This is the kind of gentle and lyrical ecotone I wish I could write, and one that everyone on planet Earth should definitely read! The essays on Fireflies and the Southern Cassowary were my personal favorites, but each animal and anecdote left me with something new: A deep nostalgia for my own mud-caked and grass-coated childhood; An urge to protect the places and creatures that help us find such solace, and to defend the people denied that comfort because of prejudice; A plethora of Did-you-know's to break out in random conversations and a heightened appreciation for bright colors--the brighter the better! Without a doubt, I will be returning to this collection for the humor, hope, and understanding elicited by Nezhukumatathil's experiences, but also for Fumi Nakamura's original art (which I honestly want to have printed on my walls)!
Like if George Saunders re-wrote The Monkey Wrench Gang. Only, you know, better.
I love this book because Louv doesn’t lecture the reader. The focus is not on what we might be doing wrong, but on all the ways humans and other animals have done well together—and why. It covers childhood pets, wild encounters, studies of our mutual makeup, ways of communicating, and more! If anything, this combination of diverse anecdotes and research encourages awe and open observation when we connect with nature, and an acknowledgement of the benefits therein.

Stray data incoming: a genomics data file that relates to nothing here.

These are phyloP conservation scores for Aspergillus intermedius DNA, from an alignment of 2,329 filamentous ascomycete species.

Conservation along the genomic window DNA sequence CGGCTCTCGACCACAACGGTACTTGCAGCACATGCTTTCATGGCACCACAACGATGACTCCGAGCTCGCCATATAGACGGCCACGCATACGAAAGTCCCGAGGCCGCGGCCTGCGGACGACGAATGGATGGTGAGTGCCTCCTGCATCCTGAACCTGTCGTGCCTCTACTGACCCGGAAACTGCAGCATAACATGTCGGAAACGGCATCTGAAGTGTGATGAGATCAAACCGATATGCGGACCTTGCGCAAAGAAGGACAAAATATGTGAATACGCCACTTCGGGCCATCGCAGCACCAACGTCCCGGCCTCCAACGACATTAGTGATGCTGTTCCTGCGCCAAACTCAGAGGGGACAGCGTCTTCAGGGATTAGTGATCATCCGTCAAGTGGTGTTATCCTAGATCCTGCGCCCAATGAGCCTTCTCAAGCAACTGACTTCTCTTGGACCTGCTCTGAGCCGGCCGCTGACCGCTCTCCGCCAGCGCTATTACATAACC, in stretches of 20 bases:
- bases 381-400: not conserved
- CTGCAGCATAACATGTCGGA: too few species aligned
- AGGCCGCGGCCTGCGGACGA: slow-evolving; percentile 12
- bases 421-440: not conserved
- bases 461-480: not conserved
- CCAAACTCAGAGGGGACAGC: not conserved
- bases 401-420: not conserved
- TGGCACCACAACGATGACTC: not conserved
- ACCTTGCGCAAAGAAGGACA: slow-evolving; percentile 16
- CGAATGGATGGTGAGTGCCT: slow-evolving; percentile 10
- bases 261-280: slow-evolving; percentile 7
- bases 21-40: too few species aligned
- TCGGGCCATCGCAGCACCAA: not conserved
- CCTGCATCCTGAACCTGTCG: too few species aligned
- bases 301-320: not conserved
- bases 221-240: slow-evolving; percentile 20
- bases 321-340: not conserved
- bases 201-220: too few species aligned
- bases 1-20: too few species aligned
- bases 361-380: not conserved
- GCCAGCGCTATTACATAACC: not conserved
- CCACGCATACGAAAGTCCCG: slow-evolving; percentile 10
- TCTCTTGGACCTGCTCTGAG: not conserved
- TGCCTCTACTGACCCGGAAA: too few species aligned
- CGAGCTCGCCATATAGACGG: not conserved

Is it absurd to use a domesticated crow and his blood hound sidekick to tell the story of a zombie apocalypse? Or just absurd that no one has ever thought to create such a hilariously profane avian hero, in the midst of an identity crisis and spurred on by a love for Cheetos? Either way, "Hollow Kingdom" is a glorious Seattle receptacle where “Zombieland”,“Happy Feet”, and “The Truth About Animals” are tossed together with the anthropomorphized voices of the urban animal kingdom. Now, my only hope is that this clever cast of characters will rescue my cat when I succumb to the pull of my phone and the audiobook read in the many voices of Robert Petkoff.
We are the duck and the mouse, the wolf is artificial scarcity resulting in desperate poverty, and the hunter is capitalism.
Give your child the gift of fun as revolutionary praxis this holiday season!